Eduardo Chavez said his father suggested that he needed to work in the grape fields if he really wanted to understand his grandfather. And, so, he did. He learned that cutting grapes is all in the hand—“a pulling motion.” And he woke up the morning after his first day, his lower back, legs and even toes “super sore.”

“Doing this for hours is unfathomable,” he realized.

Cesar Chavez’s “Si Se Puede” or “Yes We Can” has become a battle cry for many over the years, including President Barack Obama.

But, in the course of spending a week in the fields and visiting Delano, a little town “in the middle of nowhere California” where his grandfather chose to make his first stand, Cesar Chavez became real to his grandson.

Eduardo learned how his grandfather, who had been born in Yuma, Ariz., grew up the son of migrant workers who followed the crops in California and lived in roadside tents after they lost their home in Great Depression. He dropped out of school after eighth grade to work in the fields, spent a couple years in the Navy during World War II, then returned to the fields.

He found his calling among the grapes, organizing a five-year strike against California’s grape growers and leading a 340-mile march to the state capitol in Sacramento, eventually securing the first farmworkers’ contracts in history.

 His legacy of nonviolence has been compared to Gandhi, Martin Luther King and Bobby Kennedy and included three hunger strikes to bring national attention to his cause.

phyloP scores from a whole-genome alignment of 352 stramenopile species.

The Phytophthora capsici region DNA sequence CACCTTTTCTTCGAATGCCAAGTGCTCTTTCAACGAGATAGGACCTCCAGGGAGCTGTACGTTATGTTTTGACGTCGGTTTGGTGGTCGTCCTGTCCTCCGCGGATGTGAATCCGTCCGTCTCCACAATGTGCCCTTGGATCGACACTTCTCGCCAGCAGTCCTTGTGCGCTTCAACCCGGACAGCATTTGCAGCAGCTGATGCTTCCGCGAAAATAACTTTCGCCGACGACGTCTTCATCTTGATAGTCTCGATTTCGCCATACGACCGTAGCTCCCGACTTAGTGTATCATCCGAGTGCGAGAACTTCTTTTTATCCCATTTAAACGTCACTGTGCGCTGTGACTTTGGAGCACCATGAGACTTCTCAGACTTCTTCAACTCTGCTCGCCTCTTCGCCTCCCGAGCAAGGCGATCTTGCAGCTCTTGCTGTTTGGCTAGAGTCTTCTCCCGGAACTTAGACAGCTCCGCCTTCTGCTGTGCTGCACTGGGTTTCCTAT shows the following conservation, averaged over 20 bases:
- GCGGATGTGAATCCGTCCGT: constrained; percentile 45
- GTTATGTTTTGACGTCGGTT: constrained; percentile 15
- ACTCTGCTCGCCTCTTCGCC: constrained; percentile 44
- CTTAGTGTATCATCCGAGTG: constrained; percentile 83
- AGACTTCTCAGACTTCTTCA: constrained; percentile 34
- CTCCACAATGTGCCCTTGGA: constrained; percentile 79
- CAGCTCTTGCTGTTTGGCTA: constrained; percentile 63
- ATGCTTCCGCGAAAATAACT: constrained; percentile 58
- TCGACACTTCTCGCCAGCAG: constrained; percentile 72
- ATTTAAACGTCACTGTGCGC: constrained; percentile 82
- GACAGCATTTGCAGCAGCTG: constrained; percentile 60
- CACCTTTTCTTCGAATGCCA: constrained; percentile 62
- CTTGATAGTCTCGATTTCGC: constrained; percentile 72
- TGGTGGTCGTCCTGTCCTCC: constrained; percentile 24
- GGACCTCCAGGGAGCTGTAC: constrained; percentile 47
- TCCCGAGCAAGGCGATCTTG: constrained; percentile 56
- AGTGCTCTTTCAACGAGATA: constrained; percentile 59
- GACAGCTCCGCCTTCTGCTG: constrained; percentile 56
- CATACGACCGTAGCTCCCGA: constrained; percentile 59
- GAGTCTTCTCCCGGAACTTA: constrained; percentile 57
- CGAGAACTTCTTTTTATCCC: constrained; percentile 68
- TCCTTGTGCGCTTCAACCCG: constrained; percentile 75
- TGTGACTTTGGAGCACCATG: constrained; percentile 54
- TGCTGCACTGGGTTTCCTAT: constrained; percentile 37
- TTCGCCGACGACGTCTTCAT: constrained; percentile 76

“The truest act of courage, the strongest act of manliness, is to sacrifice ourselves for others in a totally non-violent struggle for justice,” Chavez said following the first hunger strike. “To be a man is to suffer for others. God help us be men.”

Eduardo said his father told him how President Lyndon Johnson offered Cesar Chavez an opportunity to head up the Peace Corps in Latin America. It would have meant good schools for his children, good food and a comfortable living.

But each family member voted “Stay,” except for one child. “I voted to go because I’m tired of eating potatoes every day and I want my own bedroom,” the lone dissenter said.

Eduardo Chavez said he learned through making the documentary that the real cost of our food isn’t printed on the labels.

“I didn’t understand how important my grandfather’s work was to this country. Now I think how cool is it to be two generations removed from this man,” he said.

Chavez said he hoped that his film would inspire Latino viewers to understand that their voice is important and that their cultural differences, the different language they speak at home and the different foods they eat are where their power lies.

He said that a 13-year-old told him of his excitement at seeing farmworkers like his parents on the screen. Some college students have joined groups like those that support DACA rights after seeing the film.

“My mom said who your grandfather is doesn’t make you better than anyone else. But there is a moral obligation to honor him by trying to be a virtuous person. He set an example for humanity that includes being humble and following your passions,” he said. “His story is like that of many other great humanitarian leaders—they’re moral figures we can look up to. And we can try to implement some things from their lives.”

Chavez said he is making a second documentary—this one giving names and faces to undocumented workers.

“Any human being who works an honest day’s work to provide for their families—that’s the American ideal. Or so they say it is. Having to be in the shadows, fearing that you’ll get taken away—that’s  inhumane.”